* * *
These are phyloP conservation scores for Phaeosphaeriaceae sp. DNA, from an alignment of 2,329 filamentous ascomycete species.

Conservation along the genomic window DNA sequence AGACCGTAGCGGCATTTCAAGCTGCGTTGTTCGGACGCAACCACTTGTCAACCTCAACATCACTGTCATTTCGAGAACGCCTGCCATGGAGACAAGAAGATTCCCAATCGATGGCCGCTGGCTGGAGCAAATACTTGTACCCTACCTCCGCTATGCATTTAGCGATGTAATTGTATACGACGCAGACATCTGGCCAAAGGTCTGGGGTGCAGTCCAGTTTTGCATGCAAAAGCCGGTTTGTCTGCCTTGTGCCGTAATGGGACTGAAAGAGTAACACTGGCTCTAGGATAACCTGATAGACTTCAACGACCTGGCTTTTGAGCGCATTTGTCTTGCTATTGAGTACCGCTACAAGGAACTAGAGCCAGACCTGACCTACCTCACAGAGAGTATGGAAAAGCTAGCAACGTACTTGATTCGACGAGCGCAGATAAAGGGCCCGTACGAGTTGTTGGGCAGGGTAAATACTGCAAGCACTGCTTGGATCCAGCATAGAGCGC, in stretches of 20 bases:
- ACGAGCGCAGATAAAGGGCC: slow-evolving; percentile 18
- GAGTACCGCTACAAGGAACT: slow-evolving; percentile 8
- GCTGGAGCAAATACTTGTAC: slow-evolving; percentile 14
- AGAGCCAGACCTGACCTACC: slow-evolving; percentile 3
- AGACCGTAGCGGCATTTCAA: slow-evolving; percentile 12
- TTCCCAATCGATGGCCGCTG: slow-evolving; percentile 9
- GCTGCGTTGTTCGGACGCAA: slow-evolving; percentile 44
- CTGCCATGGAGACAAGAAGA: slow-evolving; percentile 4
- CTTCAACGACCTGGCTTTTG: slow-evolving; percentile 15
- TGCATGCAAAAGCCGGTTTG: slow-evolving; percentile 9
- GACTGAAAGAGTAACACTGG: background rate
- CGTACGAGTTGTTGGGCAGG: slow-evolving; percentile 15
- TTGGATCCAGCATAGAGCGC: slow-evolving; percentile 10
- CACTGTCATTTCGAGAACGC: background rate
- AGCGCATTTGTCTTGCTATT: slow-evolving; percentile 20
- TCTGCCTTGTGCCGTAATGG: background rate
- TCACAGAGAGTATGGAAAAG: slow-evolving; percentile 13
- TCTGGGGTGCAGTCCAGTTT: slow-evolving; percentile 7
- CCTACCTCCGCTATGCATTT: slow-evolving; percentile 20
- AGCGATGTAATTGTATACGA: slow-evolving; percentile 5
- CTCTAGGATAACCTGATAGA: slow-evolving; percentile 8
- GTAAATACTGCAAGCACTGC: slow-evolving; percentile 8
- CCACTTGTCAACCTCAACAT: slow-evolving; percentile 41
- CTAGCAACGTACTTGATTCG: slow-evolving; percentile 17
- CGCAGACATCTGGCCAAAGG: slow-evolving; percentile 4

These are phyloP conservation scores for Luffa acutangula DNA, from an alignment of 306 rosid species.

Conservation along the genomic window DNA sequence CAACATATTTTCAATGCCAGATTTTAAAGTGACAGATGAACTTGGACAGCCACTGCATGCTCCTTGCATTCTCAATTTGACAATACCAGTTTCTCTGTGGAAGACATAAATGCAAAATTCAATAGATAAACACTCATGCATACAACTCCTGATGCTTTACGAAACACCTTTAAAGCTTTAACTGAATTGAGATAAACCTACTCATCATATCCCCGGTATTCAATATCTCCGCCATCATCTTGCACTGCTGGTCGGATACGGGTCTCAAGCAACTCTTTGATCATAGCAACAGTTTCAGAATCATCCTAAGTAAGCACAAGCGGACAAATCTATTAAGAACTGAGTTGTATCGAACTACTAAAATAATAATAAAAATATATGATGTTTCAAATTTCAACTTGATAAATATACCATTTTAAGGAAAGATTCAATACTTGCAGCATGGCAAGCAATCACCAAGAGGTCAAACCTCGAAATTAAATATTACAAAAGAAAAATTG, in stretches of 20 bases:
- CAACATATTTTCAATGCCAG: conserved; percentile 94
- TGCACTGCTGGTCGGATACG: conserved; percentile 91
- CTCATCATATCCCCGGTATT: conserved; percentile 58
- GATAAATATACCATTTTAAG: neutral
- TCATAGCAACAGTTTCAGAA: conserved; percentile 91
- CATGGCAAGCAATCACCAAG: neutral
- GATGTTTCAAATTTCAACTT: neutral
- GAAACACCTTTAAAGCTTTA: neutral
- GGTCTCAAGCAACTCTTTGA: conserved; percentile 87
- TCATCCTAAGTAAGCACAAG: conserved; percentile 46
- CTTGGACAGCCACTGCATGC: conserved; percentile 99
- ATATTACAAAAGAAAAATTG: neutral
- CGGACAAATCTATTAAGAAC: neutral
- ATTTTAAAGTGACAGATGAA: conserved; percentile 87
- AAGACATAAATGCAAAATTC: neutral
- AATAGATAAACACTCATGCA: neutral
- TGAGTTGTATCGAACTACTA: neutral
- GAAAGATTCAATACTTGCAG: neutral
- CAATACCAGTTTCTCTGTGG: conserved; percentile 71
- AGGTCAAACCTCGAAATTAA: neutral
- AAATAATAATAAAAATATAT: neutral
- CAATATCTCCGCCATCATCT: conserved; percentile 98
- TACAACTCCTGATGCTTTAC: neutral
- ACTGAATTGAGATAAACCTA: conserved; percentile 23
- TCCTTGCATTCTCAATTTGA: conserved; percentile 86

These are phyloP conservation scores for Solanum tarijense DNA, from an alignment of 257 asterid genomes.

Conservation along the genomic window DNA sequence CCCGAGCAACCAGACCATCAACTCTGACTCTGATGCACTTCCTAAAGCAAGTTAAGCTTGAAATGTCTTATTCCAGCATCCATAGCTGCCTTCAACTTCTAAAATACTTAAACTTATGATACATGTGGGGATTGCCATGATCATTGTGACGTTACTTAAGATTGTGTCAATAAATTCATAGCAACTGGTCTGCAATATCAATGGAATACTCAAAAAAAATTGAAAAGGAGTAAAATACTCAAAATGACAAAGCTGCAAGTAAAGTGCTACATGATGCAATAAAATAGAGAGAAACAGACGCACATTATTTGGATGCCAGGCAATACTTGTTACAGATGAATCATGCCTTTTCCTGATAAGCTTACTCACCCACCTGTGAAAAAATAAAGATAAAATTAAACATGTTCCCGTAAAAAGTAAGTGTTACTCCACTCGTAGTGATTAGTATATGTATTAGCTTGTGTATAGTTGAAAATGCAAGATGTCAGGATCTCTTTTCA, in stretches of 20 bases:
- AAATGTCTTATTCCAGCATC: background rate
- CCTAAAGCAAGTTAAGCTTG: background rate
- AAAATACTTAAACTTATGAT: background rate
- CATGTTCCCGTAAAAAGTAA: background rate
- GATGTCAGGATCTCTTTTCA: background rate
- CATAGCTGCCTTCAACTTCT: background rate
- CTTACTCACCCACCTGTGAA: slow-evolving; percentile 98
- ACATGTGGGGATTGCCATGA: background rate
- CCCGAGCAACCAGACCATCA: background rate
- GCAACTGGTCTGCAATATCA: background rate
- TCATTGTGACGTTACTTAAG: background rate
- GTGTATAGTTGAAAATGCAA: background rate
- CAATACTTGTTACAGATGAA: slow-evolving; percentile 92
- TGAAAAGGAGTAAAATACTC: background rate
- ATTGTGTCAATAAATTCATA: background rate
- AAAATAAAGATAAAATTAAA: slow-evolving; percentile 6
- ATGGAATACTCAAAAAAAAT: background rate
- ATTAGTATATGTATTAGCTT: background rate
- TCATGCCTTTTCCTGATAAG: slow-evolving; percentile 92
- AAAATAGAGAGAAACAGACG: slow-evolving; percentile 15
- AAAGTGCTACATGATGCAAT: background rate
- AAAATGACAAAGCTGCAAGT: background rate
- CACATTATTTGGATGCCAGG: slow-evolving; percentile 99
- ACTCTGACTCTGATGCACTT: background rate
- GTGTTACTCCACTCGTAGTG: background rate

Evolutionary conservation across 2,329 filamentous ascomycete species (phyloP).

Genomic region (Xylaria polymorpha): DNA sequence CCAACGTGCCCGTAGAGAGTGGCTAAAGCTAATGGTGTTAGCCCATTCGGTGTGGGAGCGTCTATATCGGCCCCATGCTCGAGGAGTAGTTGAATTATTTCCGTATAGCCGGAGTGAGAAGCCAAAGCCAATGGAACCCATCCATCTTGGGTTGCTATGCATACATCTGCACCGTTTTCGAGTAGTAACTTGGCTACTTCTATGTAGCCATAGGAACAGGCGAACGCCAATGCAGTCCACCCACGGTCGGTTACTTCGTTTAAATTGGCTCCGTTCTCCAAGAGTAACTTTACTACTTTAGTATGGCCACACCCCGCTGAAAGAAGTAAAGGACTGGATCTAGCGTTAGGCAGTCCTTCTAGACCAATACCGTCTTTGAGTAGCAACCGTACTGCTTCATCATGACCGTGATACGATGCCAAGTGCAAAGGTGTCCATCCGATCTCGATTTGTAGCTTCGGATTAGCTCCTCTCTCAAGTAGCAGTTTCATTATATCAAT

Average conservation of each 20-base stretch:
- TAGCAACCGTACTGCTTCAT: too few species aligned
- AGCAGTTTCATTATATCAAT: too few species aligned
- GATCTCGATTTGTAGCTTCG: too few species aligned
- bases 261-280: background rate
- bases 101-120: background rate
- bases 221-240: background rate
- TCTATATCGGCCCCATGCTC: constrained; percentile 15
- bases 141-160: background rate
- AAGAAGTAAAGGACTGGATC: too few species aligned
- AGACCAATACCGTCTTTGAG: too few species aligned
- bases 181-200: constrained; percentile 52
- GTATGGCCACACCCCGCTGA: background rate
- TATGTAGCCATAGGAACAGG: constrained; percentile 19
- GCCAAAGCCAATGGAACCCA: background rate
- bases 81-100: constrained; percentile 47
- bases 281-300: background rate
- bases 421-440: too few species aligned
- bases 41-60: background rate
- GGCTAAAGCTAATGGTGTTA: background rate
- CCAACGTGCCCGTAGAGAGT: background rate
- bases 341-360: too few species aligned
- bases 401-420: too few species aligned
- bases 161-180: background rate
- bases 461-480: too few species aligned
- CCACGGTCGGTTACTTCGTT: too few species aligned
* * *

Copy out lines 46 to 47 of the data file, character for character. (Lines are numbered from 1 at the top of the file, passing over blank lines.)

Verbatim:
- TGAGTTGTATCGAACTACTA: neutral
- GAAAGATTCAATACTTGCAG: neutral